ICT Hardware

ICT Hardware

CD Technologies (CD-R, CD-RW)

The CD-R Technology

In the CD-R technology, data on a CD can be written only once. In other words, you cannot erase the data once it is written on a CD using the CD-R Technology. The CD based on this technology is created by a CD-R drive, but such CD’s can be read by any CD-ROM drive. 

The CD-R technology is also known as the Write Once Read Many (WORM) technology. You can use the CD’s created using the WORM technology for taking backups or distributing software. Such CDs have a temperature sensitive dye coating on their surface. While writing the CD, a laser beam falls on a particular area on the surface of the CD, changing the color of the area. You can see the difference in color by looking at the surface of the CD. You will notice that the area where data is written appears in a different color than the original color of the CD surface.

CD-R drives come in the IDE, SCSI and Universal Serial Bus (USB) interface models.

A disadvantage of writing data on a CD with using a CD-R drive is that if the CD-R drive does not receive data in a steady stream, an error occurs, resulting in damaging of the CD. You can avoid this problem by using a high end computer that has at least 512 MB of RAM.

Mini Disk is another type of CD which can be created using a CD-R drive. Most CD ROM drives accept a standard CD and mini disk.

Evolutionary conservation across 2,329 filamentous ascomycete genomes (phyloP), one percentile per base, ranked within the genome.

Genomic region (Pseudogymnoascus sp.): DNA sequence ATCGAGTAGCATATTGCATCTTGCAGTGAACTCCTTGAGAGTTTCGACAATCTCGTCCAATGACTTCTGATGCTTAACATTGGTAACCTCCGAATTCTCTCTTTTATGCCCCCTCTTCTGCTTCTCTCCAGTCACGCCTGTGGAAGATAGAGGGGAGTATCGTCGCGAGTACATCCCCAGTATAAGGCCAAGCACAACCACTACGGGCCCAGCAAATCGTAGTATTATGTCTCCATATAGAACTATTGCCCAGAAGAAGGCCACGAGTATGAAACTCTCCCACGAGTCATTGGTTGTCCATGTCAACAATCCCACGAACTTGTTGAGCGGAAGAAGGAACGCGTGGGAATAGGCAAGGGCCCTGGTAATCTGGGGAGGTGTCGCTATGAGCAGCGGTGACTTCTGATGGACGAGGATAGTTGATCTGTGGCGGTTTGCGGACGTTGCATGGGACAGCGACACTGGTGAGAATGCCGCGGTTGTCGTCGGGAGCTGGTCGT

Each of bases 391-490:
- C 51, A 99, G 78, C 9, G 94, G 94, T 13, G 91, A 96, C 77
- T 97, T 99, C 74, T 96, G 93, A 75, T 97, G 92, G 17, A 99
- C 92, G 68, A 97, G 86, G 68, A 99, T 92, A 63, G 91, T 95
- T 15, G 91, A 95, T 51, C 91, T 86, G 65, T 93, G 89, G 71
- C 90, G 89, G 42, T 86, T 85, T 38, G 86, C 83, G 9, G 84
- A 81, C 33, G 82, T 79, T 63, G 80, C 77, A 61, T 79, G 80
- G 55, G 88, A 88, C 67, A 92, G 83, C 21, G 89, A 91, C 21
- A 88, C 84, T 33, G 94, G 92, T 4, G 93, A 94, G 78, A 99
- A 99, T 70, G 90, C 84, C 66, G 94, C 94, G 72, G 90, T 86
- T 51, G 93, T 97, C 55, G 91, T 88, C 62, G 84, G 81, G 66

The CD-RW Technology

 CD-RW (also called Compact Disk Erasable) is a technology that allows you to create CDs on which data can be written multiple times. CD-RW are good for creating data backups, archiving or distribution. CD-RW CDs are written with the help of CD-RW drives and these drives can be connected with SCSI, IDE, USB or FireWire Port.

Originally the technology to write data multiple times on a CD was known as the Phase-change Dual (PD) technology, as a PD/CD drive used a normal laser beam to read a PD disk. Now a days PD/CD drive uses a high powered extensive laser to read PD Disk.

The CD created using a CD-RW drive can be read on any standard CD-ROM drive or a drive labelled with MultiRead. MultiRead or MultiRead2 is an Optical Storage Technology Association (OSTA) specification, ahich states that a CD-RW drive is compatiable with CD-ROM and CD disks.

The drawback of the CD-RW disc is that it gets damaged after multiple writes.